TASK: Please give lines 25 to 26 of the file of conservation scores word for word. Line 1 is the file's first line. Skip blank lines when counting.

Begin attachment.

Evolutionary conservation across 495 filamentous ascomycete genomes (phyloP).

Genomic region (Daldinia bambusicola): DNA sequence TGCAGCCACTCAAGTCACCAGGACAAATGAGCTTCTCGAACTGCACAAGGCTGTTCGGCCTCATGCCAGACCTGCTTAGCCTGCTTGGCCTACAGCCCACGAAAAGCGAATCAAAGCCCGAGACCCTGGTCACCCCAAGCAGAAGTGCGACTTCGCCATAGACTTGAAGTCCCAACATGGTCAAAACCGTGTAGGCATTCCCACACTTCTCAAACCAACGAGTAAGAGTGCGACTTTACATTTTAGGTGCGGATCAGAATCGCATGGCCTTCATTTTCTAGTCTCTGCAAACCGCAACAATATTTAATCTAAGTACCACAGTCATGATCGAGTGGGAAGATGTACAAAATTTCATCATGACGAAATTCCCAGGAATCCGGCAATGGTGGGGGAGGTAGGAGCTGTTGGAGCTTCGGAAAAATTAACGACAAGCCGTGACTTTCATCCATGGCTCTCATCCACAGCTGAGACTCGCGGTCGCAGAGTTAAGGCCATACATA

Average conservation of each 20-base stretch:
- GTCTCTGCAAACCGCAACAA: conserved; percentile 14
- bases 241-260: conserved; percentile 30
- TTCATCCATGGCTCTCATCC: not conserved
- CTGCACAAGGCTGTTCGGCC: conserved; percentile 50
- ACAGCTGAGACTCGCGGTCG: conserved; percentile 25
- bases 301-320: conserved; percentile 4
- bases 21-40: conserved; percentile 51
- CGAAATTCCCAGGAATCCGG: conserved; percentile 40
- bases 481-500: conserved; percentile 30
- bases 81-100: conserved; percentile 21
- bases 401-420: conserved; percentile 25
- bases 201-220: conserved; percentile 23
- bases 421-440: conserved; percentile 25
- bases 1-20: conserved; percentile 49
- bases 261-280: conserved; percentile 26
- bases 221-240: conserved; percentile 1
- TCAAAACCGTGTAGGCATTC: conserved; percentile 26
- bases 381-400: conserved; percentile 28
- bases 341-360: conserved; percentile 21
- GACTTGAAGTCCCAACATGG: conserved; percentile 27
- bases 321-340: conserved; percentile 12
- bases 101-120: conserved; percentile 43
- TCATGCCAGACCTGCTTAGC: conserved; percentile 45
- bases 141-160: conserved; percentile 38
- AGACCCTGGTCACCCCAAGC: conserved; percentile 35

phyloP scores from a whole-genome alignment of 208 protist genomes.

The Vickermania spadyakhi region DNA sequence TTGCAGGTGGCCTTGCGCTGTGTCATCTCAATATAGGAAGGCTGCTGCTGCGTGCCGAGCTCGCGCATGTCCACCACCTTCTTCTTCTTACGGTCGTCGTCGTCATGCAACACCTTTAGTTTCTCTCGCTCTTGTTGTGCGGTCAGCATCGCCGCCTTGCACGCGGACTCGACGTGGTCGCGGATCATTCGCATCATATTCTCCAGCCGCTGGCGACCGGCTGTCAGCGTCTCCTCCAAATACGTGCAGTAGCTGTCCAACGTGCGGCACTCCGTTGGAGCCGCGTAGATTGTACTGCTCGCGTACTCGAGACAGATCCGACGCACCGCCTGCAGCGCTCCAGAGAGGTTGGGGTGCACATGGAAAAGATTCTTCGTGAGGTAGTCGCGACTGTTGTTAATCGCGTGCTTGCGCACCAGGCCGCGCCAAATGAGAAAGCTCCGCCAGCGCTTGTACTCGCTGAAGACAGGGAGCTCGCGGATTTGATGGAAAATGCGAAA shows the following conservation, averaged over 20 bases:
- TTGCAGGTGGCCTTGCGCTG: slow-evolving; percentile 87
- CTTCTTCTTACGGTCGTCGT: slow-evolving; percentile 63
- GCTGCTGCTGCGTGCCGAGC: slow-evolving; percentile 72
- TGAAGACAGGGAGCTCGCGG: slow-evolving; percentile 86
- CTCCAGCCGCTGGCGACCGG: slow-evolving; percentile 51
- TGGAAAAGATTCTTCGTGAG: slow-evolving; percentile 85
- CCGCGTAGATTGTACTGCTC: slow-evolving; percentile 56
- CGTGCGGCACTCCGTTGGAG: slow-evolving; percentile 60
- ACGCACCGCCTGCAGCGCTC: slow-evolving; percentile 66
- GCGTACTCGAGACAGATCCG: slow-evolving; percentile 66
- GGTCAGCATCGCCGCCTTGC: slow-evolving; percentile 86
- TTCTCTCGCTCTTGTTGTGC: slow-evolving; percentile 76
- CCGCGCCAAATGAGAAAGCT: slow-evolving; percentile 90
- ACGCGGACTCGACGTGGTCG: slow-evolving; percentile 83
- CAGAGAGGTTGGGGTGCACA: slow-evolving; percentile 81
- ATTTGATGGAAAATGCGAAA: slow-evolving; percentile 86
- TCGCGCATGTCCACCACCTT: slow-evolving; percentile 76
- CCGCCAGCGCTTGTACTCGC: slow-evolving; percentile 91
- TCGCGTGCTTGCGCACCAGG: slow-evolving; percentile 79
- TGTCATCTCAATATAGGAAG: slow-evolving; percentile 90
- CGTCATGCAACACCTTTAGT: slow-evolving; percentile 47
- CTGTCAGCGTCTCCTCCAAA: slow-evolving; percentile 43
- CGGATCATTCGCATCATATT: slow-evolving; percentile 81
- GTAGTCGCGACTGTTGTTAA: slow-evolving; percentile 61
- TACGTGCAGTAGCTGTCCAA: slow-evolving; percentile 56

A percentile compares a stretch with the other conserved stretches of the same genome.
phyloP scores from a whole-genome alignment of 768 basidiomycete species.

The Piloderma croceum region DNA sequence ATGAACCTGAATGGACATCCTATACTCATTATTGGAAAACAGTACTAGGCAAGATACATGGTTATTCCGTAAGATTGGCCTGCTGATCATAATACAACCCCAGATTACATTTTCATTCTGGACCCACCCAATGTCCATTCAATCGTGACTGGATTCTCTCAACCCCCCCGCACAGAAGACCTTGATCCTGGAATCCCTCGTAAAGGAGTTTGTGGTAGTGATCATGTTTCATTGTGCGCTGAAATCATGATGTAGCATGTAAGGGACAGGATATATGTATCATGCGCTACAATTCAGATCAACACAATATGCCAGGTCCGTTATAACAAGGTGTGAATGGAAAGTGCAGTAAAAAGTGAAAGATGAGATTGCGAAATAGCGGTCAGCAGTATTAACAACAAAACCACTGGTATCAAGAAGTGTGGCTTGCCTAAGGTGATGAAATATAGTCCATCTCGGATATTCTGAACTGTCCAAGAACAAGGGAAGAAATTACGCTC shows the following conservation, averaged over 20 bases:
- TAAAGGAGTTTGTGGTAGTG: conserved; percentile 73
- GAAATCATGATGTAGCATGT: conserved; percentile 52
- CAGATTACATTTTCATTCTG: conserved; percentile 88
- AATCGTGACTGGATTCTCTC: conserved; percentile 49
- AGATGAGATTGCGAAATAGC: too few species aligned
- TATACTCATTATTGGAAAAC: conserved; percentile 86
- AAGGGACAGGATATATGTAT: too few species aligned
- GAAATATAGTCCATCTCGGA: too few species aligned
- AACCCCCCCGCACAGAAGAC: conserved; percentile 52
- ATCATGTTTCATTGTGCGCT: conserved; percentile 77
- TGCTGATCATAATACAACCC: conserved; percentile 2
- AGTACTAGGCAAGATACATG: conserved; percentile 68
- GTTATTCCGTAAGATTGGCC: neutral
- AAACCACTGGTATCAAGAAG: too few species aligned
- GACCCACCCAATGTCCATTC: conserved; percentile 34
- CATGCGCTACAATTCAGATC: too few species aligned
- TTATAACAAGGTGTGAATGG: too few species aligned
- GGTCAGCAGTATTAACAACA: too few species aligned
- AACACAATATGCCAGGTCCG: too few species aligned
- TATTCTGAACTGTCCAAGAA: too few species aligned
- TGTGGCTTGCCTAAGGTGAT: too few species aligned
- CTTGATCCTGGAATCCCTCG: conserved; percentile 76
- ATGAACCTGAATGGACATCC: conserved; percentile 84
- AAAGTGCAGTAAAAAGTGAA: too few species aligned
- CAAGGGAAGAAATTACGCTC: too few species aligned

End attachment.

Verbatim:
- bases 101-120: conserved; percentile 43
- TCATGCCAGACCTGCTTAGC: conserved; percentile 45